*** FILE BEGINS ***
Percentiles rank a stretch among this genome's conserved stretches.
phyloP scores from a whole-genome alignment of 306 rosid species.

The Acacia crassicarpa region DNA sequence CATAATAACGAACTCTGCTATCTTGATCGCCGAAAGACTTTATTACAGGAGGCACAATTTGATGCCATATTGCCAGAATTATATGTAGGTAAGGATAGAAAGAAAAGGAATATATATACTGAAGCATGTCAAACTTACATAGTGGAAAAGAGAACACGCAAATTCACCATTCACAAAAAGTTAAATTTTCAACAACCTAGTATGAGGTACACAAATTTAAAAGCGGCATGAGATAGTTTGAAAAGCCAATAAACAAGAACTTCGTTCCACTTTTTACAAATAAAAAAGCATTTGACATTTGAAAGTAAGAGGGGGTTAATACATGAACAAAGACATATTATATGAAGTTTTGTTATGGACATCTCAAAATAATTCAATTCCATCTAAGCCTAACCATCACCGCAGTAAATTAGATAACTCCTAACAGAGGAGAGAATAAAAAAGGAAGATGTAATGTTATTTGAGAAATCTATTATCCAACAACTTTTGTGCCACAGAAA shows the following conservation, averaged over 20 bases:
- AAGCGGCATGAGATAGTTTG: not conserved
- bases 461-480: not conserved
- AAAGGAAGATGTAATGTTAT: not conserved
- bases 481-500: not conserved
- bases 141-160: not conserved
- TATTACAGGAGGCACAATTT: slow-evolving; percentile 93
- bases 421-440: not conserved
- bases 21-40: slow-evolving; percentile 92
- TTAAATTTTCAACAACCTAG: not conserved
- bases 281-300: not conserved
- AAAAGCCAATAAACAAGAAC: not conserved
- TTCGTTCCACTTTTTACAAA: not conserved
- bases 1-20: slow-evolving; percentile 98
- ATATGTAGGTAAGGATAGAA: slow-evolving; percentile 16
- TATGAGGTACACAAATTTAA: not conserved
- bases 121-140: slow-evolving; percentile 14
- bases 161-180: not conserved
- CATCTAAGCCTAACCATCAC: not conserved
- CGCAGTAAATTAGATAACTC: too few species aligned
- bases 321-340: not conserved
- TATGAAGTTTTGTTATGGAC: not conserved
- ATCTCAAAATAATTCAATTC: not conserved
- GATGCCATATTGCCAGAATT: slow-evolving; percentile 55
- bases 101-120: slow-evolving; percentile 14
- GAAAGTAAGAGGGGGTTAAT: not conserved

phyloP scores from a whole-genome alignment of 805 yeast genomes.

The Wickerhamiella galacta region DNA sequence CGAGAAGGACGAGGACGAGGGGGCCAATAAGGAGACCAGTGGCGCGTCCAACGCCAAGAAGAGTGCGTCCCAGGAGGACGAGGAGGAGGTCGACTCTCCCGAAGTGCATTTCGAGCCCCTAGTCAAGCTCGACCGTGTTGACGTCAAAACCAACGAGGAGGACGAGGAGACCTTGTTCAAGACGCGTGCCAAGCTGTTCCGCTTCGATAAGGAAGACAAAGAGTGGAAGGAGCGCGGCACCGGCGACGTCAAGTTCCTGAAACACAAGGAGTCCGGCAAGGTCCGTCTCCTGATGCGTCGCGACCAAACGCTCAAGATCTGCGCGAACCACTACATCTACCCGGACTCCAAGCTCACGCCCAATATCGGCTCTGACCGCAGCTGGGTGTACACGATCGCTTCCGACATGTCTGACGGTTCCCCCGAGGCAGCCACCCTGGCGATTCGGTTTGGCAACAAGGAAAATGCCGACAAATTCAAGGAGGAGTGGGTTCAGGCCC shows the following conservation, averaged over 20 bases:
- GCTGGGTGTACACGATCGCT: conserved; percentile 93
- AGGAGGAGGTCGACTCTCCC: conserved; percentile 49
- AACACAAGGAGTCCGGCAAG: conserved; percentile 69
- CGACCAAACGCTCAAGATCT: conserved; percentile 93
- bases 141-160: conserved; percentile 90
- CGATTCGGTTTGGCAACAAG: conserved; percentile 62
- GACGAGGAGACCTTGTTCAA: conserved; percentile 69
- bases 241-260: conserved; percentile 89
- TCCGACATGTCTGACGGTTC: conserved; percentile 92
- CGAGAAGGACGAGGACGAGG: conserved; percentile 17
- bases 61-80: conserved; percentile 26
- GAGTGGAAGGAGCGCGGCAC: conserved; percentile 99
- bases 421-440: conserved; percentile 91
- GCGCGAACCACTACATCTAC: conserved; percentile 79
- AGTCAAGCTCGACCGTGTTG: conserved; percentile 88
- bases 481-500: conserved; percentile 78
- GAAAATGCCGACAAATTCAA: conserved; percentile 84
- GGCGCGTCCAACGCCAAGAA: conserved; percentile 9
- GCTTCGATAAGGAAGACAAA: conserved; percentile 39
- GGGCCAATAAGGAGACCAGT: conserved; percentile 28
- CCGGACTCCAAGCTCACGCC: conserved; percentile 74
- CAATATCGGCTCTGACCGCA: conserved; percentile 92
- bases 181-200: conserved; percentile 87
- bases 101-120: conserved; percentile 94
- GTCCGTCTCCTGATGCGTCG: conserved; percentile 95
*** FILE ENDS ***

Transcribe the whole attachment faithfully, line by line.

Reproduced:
Percentiles rank a stretch among this genome's conserved stretches.
phyloP scores from a whole-genome alignment of 306 rosid species.

The Acacia crassicarpa region DNA sequence CATAATAACGAACTCTGCTATCTTGATCGCCGAAAGACTTTATTACAGGAGGCACAATTTGATGCCATATTGCCAGAATTATATGTAGGTAAGGATAGAAAGAAAAGGAATATATATACTGAAGCATGTCAAACTTACATAGTGGAAAAGAGAACACGCAAATTCACCATTCACAAAAAGTTAAATTTTCAACAACCTAGTATGAGGTACACAAATTTAAAAGCGGCATGAGATAGTTTGAAAAGCCAATAAACAAGAACTTCGTTCCACTTTTTACAAATAAAAAAGCATTTGACATTTGAAAGTAAGAGGGGGTTAATACATGAACAAAGACATATTATATGAAGTTTTGTTATGGACATCTCAAAATAATTCAATTCCATCTAAGCCTAACCATCACCGCAGTAAATTAGATAACTCCTAACAGAGGAGAGAATAAAAAAGGAAGATGTAATGTTATTTGAGAAATCTATTATCCAACAACTTTTGTGCCACAGAAA shows the following conservation, averaged over 20 bases:
- AAGCGGCATGAGATAGTTTG: not conserved
- bases 461-480: not conserved
- AAAGGAAGATGTAATGTTAT: not conserved
- bases 481-500: not conserved
- bases 141-160: not conserved
- TATTACAGGAGGCACAATTT: slow-evolving; percentile 93
- bases 421-440: not conserved
- bases 21-40: slow-evolving; percentile 92
- TTAAATTTTCAACAACCTAG: not conserved
- bases 281-300: not conserved
- AAAAGCCAATAAACAAGAAC: not conserved
- TTCGTTCCACTTTTTACAAA: not conserved
- bases 1-20: slow-evolving; percentile 98
- ATATGTAGGTAAGGATAGAA: slow-evolving; percentile 16
- TATGAGGTACACAAATTTAA: not conserved
- bases 121-140: slow-evolving; percentile 14
- bases 161-180: not conserved
- CATCTAAGCCTAACCATCAC: not conserved
- CGCAGTAAATTAGATAACTC: too few species aligned
- bases 321-340: not conserved
- TATGAAGTTTTGTTATGGAC: not conserved
- ATCTCAAAATAATTCAATTC: not conserved
- GATGCCATATTGCCAGAATT: slow-evolving; percentile 55
- bases 101-120: slow-evolving; percentile 14
- GAAAGTAAGAGGGGGTTAAT: not conserved

phyloP scores from a whole-genome alignment of 805 yeast genomes.

The Wickerhamiella galacta region DNA sequence CGAGAAGGACGAGGACGAGGGGGCCAATAAGGAGACCAGTGGCGCGTCCAACGCCAAGAAGAGTGCGTCCCAGGAGGACGAGGAGGAGGTCGACTCTCCCGAAGTGCATTTCGAGCCCCTAGTCAAGCTCGACCGTGTTGACGTCAAAACCAACGAGGAGGACGAGGAGACCTTGTTCAAGACGCGTGCCAAGCTGTTCCGCTTCGATAAGGAAGACAAAGAGTGGAAGGAGCGCGGCACCGGCGACGTCAAGTTCCTGAAACACAAGGAGTCCGGCAAGGTCCGTCTCCTGATGCGTCGCGACCAAACGCTCAAGATCTGCGCGAACCACTACATCTACCCGGACTCCAAGCTCACGCCCAATATCGGCTCTGACCGCAGCTGGGTGTACACGATCGCTTCCGACATGTCTGACGGTTCCCCCGAGGCAGCCACCCTGGCGATTCGGTTTGGCAACAAGGAAAATGCCGACAAATTCAAGGAGGAGTGGGTTCAGGCCC shows the following conservation, averaged over 20 bases:
- GCTGGGTGTACACGATCGCT: conserved; percentile 93
- AGGAGGAGGTCGACTCTCCC: conserved; percentile 49
- AACACAAGGAGTCCGGCAAG: conserved; percentile 69
- CGACCAAACGCTCAAGATCT: conserved; percentile 93
- bases 141-160: conserved; percentile 90
- CGATTCGGTTTGGCAACAAG: conserved; percentile 62
- GACGAGGAGACCTTGTTCAA: conserved; percentile 69
- bases 241-260: conserved; percentile 89
- TCCGACATGTCTGACGGTTC: conserved; percentile 92
- CGAGAAGGACGAGGACGAGG: conserved; percentile 17
- bases 61-80: conserved; percentile 26
- GAGTGGAAGGAGCGCGGCAC: conserved; percentile 99
- bases 421-440: conserved; percentile 91
- GCGCGAACCACTACATCTAC: conserved; percentile 79
- AGTCAAGCTCGACCGTGTTG: conserved; percentile 88
- bases 481-500: conserved; percentile 78
- GAAAATGCCGACAAATTCAA: conserved; percentile 84
- GGCGCGTCCAACGCCAAGAA: conserved; percentile 9
- GCTTCGATAAGGAAGACAAA: conserved; percentile 39
- GGGCCAATAAGGAGACCAGT: conserved; percentile 28
- CCGGACTCCAAGCTCACGCC: conserved; percentile 74
- CAATATCGGCTCTGACCGCA: conserved; percentile 92
- bases 181-200: conserved; percentile 87
- bases 101-120: conserved; percentile 94
- GTCCGTCTCCTGATGCGTCG: conserved; percentile 95